Root adaptation and nitrogen source acquisition in natural ecosystems

Turnbull, M. H., Schmidt, S., Erskine, P. D., Richards, S. and Stewart, G. R. (1996). Root adaptation and nitrogen source acquisition in natural ecosystems. In: International Symposium on Dynamics of Physiological Processes in Woody Roots, Ithaca, NY, United States, (941-948). 8-11 October 1995.

Author Turnbull, M. H.
Schmidt, S.
Erskine, P. D.
Richards, S.
Stewart, G. R.
Title of paper Root adaptation and nitrogen source acquisition in natural ecosystems
Conference name International Symposium on Dynamics of Physiological Processes in Woody Roots
Conference location Ithaca, NY, United States
Conference dates 8-11 October 1995
Journal name Tree Physiology   Check publisher's open access policy
Place of Publication Oxford, United Kingdom
Publisher Oxford University Press
Publication Year 1996
Sub-type Fully published paper
Open Access Status Not Open Access
ISSN 0829-318X
Volume 16
Issue 11-12
Start page 941
End page 948
Total pages 8
Language eng
Formatted Abstract/Summary
The capacity for nitrate reduction, as measured by nitrate reductase activity (NRA), was generally low for a range of plant communities in Australia (coastal heathland, rainforest, savanna woodland, monsoon forest, mangrove, open Eucalyptus forest, coral cay open forest) and only a loose relationship existed between NRA and leaf nitrogen concentration. This suggests that nitrate ions are not the sole nitrogen source in these communities. Based on 15N labeling experiments, we found a range of tree species exhibiting a pronounced preference for uptake of ammonium over nitrate. Analysis of soil solutions from several forest and heathland communities indicated that ammonium ions were more prevalent than nitrate ions and that soluble forms of organic nitrogen (amino acids and protein) were present in concentrations similar to those of mineral nitrogen. To determine the extent to which root adaptations and associations might broaden nitrogen source utilization to include organic nitrogen, we assessed the effects of various nitrogen sources on seedling growth in sterile culture. Non-mycorrhizal seedlings of Eucalyptus grandis W. Hill ex Maiden. and Eucalyptus maculata Hook. grew well on mineral sources of nitrogen, but did not grow on organic sources of nitrogen other than glutamine. Mycorrhizal seedlings grew well on a range of organic nitrogen sources. When offered a mixture of inorganic and organic nitrogen sources at low concentrations, mycorrhizal seedlings derived a significant proportion of their nitrogen budget from organic sources. We also demonstrated that a species of the obligately non-mycorrhizal genus Hakea, a heathland proteaceous shrub possessing cluster roots, had the ability to incorporate 15N-labeled organic sources (e.g., glycine). We conclude that mycorrhizal associations and root adaptations confer the ability to substantially broaden the nitrogen source base on some plant species.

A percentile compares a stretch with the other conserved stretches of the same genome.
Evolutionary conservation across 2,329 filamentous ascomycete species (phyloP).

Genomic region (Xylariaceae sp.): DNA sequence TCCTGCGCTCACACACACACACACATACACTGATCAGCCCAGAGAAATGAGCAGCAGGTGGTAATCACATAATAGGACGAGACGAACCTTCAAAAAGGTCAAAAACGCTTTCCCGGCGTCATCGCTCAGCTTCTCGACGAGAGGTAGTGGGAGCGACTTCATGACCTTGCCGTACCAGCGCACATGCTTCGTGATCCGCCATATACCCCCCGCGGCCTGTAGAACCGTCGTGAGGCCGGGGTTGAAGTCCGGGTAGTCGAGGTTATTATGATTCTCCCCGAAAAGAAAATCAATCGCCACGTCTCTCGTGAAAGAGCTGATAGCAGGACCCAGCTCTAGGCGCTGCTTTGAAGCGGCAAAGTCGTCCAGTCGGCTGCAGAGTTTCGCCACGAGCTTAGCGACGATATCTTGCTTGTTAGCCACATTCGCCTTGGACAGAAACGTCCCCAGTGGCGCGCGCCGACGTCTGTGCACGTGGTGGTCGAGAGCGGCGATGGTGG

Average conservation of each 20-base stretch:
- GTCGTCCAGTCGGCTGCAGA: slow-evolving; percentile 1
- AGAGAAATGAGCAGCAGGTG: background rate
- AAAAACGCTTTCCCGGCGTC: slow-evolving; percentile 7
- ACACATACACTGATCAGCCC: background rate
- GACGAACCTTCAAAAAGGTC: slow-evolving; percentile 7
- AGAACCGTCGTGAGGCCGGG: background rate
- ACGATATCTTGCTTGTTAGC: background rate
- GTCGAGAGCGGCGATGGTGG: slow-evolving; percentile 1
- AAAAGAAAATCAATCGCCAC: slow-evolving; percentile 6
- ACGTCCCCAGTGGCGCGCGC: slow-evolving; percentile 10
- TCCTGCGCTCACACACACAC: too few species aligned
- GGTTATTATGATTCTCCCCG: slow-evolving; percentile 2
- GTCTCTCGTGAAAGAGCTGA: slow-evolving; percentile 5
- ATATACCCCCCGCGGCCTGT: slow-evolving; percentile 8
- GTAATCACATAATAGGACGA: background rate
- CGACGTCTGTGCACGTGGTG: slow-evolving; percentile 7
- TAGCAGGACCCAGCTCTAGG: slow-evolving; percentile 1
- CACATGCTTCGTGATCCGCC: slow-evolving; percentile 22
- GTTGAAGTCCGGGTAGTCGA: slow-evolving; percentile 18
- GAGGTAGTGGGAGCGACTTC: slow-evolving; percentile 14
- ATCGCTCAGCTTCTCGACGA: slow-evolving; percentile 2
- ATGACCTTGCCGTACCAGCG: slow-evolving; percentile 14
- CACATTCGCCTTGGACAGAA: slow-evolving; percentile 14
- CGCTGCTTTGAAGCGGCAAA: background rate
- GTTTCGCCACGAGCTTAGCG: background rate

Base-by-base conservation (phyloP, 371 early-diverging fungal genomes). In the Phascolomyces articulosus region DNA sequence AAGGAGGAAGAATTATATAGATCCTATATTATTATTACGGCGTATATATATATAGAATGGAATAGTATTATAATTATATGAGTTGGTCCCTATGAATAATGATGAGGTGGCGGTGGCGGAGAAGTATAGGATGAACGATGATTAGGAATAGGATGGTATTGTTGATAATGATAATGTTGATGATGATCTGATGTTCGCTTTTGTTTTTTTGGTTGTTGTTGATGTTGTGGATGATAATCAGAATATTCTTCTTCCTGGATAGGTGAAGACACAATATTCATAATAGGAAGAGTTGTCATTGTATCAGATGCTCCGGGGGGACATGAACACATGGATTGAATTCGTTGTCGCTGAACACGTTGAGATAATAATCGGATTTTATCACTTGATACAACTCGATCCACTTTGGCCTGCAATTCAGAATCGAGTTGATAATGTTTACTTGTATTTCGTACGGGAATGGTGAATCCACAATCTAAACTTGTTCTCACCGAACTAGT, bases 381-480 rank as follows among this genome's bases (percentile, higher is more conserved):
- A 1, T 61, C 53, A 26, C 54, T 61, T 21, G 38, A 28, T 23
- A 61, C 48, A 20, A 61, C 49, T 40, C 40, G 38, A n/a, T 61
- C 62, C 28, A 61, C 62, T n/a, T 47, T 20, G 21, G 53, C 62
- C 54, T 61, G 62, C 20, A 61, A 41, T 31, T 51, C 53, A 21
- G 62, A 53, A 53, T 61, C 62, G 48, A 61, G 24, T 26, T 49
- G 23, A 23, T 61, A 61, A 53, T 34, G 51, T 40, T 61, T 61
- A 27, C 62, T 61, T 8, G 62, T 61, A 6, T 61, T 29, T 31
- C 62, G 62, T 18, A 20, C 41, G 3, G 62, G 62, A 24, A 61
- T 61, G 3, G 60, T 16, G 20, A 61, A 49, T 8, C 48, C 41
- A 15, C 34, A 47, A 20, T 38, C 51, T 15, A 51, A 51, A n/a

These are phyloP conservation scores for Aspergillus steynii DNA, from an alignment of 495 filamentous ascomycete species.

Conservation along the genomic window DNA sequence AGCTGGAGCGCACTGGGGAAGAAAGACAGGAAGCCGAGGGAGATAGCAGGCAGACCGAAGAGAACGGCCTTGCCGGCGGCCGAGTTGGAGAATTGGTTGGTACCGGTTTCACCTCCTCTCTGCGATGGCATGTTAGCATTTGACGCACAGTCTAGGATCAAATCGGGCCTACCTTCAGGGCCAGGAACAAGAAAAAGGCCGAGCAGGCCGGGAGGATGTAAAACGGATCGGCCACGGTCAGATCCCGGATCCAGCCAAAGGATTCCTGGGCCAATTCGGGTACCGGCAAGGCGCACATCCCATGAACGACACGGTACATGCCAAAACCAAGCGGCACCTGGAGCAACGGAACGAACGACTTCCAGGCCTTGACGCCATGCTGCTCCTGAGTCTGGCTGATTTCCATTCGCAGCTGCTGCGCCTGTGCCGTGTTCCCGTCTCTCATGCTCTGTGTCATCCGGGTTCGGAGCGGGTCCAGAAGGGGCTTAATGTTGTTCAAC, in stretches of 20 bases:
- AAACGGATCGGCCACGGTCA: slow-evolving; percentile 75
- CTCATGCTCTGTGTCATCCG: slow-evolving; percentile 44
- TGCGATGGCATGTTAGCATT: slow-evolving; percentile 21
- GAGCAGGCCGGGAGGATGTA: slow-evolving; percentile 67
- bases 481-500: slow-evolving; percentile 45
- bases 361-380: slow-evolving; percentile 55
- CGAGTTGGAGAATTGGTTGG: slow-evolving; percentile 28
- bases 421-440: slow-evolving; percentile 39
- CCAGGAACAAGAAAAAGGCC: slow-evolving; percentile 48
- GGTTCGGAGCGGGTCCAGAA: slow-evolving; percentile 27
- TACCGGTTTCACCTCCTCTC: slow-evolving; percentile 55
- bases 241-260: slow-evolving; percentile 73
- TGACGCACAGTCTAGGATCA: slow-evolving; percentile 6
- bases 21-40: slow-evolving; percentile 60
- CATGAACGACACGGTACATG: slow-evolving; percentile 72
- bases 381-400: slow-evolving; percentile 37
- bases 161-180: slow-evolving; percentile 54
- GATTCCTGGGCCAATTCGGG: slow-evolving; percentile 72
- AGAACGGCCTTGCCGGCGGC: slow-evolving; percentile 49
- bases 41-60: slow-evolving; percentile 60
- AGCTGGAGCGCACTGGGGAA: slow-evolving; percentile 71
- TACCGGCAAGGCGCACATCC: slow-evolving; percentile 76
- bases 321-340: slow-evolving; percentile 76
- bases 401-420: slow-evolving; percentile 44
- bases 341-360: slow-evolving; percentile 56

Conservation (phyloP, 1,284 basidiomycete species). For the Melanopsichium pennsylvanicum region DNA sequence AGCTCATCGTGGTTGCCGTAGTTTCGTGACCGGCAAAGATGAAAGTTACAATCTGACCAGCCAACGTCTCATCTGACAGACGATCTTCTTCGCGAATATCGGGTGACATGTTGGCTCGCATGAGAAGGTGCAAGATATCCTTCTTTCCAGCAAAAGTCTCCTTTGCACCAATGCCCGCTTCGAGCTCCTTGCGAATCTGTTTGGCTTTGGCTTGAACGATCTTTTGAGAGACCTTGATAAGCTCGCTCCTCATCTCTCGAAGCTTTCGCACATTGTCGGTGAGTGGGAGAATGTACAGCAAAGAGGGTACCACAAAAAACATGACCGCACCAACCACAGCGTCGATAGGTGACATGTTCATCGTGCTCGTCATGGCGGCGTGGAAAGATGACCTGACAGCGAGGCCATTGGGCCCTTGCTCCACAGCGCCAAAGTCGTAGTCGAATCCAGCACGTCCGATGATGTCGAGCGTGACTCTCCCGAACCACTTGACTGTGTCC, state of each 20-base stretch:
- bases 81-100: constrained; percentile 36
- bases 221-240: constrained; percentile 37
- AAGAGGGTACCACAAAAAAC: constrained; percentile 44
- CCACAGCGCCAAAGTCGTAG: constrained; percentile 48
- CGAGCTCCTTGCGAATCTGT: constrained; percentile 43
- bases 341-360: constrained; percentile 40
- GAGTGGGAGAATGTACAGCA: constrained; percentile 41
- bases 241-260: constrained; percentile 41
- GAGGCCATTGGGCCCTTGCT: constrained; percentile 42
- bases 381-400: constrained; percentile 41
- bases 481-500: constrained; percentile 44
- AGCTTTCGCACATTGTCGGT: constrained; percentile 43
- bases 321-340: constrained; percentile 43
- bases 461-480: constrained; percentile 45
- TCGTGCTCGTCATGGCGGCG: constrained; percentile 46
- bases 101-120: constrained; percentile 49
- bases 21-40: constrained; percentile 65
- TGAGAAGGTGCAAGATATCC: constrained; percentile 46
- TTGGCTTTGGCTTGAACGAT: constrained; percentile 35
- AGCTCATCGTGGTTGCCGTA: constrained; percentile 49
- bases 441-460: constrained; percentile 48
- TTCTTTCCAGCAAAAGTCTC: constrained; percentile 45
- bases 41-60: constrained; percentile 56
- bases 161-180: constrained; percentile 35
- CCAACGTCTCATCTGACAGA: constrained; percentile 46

Keyword Ammonium
Cluster root
Nitrate reductase
Q-Index Code E1
Q-Index Status Provisional Code
Institutional Status UQ

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